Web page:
Monday, April 04, 2011

Signs of a twin conception: (4) miscarriage, but pregnancy continues

The "miscarriage" of a baby involves the expulsion of the baby from the uterus and the end of the pregnancy.  [Download a full explanation here.]  If the loss is in the first trimester, the womb twin survivor usually suffers no physical effects, but in the second trimester there is a greater risk of pregnancy complications.


Jenny was told many times over by her mother that she was a "miracle child", because around 13 weeks of pregnancy  her mother had cramps and bleeding. She passed " something which looked like a little bird".   She went to the doctor, who recommended a D &C. The usual situation is that the pregnant woman waits a week to allow the contents of the uterus to be expelled naturally, but  Jenny's mother decided to go ahead with the D&C.   The next day she was on her way to the hospital but something did not seem right, so she asked for another scan, to be quite sure.  The doctor was surprised to find she was still pregnant and the D&C operation was cancelled.  Jenny's mother had been carrying twins.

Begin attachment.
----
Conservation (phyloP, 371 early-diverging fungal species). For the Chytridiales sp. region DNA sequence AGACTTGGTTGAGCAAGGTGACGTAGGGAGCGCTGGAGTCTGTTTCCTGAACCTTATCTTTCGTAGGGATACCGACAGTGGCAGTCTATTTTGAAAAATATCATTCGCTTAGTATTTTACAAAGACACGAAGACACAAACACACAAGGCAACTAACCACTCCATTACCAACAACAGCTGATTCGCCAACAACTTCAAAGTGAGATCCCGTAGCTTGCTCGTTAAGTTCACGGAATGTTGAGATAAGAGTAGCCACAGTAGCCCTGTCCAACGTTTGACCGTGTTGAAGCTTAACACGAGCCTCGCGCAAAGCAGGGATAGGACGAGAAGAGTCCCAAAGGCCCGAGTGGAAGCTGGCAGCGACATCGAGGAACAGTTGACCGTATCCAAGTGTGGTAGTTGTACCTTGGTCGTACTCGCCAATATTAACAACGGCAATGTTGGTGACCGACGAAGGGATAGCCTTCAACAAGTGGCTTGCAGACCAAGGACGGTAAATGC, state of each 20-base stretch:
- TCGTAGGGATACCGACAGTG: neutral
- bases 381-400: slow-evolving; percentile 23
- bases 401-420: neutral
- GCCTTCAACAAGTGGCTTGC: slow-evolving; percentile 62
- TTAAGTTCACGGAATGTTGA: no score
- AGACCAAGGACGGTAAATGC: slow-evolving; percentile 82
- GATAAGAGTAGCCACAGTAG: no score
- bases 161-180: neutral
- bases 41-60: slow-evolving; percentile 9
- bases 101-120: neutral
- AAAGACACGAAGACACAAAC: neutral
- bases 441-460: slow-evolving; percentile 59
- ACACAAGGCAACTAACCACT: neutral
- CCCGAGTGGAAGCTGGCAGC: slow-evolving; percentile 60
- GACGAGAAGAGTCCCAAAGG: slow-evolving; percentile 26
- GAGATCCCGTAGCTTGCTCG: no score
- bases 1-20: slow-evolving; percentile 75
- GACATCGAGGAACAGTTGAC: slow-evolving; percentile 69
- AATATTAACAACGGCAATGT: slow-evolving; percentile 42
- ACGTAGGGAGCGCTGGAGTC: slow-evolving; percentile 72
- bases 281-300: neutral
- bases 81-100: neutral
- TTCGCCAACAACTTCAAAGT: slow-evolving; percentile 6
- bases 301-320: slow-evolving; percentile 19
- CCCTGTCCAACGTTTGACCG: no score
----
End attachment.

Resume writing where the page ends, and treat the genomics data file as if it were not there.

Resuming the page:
When Jenny was born at 39 weeks - very small at only 3lbs -  she was perfectly healthy.   However, by the time she was about 7 years old she began to feel as if there was something missing.

"I have always felt like I wasn't here, there is something missing in my life but I never know what it is.  I have found life very difficult not knowing who I am or who I was meant to be and everything I do in life doesn't feel right in some way.  I have always sensed something was around me I would have conversations with people who weren't there. I had feeling sand emotions that others never understood. I have always wondered if I am the way I am because I lost my twin."

There is a story of a miscarriage on my web site, from both points of view, mother and child.  I wonder how many babies have been lost because a D&C was carried out after the miscarriage of one twin.  Until scanning in pregnancy became more of a routine, no one would have known that there was a womb twin survivor still in the womb, struggling to survive. 

Also, no one would have guessed with that the loss of that tiny twin would affect the survivor in a psychological way, and still very few people are prepared to believe this.  (90% of the population does not understand.)  Over a thousand people have now completed the questionnaire and the commonest situation they describe (if they have been told about their twin at all) is that their mother thought she had miscarried, but she remained pregnant and a single baby was eventually born - a womb twin survivor.  

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